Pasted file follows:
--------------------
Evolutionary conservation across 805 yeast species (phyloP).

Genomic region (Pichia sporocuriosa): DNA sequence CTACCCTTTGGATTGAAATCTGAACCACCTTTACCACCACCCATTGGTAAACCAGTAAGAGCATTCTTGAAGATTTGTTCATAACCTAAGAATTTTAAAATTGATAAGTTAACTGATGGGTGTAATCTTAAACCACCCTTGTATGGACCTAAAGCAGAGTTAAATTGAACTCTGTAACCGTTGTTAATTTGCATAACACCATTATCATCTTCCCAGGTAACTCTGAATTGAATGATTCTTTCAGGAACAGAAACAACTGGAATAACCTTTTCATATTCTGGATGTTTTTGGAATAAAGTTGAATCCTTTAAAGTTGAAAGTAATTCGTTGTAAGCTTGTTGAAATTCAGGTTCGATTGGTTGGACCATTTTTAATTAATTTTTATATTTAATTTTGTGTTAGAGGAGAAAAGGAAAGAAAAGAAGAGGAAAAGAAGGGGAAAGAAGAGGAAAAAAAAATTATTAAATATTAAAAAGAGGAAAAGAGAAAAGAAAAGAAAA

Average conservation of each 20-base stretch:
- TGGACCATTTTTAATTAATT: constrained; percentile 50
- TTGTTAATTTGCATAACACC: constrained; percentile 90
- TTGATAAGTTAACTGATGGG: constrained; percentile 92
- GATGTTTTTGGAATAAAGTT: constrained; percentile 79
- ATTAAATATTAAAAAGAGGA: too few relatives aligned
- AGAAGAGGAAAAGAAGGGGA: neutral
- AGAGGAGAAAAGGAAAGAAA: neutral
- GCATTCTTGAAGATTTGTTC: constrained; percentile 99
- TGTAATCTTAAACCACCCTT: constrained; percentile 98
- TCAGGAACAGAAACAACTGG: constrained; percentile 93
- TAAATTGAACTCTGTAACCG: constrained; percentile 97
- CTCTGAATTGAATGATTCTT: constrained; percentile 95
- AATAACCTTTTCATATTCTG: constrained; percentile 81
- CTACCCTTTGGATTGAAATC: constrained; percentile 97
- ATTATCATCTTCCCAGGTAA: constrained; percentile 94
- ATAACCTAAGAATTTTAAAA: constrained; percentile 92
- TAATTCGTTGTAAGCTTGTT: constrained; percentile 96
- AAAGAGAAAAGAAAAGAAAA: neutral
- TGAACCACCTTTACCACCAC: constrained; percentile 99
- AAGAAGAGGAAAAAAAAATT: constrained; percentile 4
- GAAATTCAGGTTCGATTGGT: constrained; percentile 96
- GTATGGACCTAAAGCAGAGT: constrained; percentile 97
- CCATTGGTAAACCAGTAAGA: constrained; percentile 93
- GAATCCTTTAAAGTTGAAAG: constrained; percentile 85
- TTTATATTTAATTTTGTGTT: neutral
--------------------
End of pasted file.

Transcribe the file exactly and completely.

Evolutionary conservation across 805 yeast species (phyloP).

Genomic region (Pichia sporocuriosa): DNA sequence CTACCCTTTGGATTGAAATCTGAACCACCTTTACCACCACCCATTGGTAAACCAGTAAGAGCATTCTTGAAGATTTGTTCATAACCTAAGAATTTTAAAATTGATAAGTTAACTGATGGGTGTAATCTTAAACCACCCTTGTATGGACCTAAAGCAGAGTTAAATTGAACTCTGTAACCGTTGTTAATTTGCATAACACCATTATCATCTTCCCAGGTAACTCTGAATTGAATGATTCTTTCAGGAACAGAAACAACTGGAATAACCTTTTCATATTCTGGATGTTTTTGGAATAAAGTTGAATCCTTTAAAGTTGAAAGTAATTCGTTGTAAGCTTGTTGAAATTCAGGTTCGATTGGTTGGACCATTTTTAATTAATTTTTATATTTAATTTTGTGTTAGAGGAGAAAAGGAAAGAAAAGAAGAGGAAAAGAAGGGGAAAGAAGAGGAAAAAAAAATTATTAAATATTAAAAAGAGGAAAAGAGAAAAGAAAAGAAAA

Average conservation of each 20-base stretch:
- TGGACCATTTTTAATTAATT: constrained; percentile 50
- TTGTTAATTTGCATAACACC: constrained; percentile 90
- TTGATAAGTTAACTGATGGG: constrained; percentile 92
- GATGTTTTTGGAATAAAGTT: constrained; percentile 79
- ATTAAATATTAAAAAGAGGA: too few relatives aligned
- AGAAGAGGAAAAGAAGGGGA: neutral
- AGAGGAGAAAAGGAAAGAAA: neutral
- GCATTCTTGAAGATTTGTTC: constrained; percentile 99
- TGTAATCTTAAACCACCCTT: constrained; percentile 98
- TCAGGAACAGAAACAACTGG: constrained; percentile 93
- TAAATTGAACTCTGTAACCG: constrained; percentile 97
- CTCTGAATTGAATGATTCTT: constrained; percentile 95
- AATAACCTTTTCATATTCTG: constrained; percentile 81
- CTACCCTTTGGATTGAAATC: constrained; percentile 97
- ATTATCATCTTCCCAGGTAA: constrained; percentile 94
- ATAACCTAAGAATTTTAAAA: constrained; percentile 92
- TAATTCGTTGTAAGCTTGTT: constrained; percentile 96
- AAAGAGAAAAGAAAAGAAAA: neutral
- TGAACCACCTTTACCACCAC: constrained; percentile 99
- AAGAAGAGGAAAAAAAAATT: constrained; percentile 4
- GAAATTCAGGTTCGATTGGT: constrained; percentile 96
- GTATGGACCTAAAGCAGAGT: constrained; percentile 97
- CCATTGGTAAACCAGTAAGA: constrained; percentile 93
- GAATCCTTTAAAGTTGAAAG: constrained; percentile 85
- TTTATATTTAATTTTGTGTT: neutral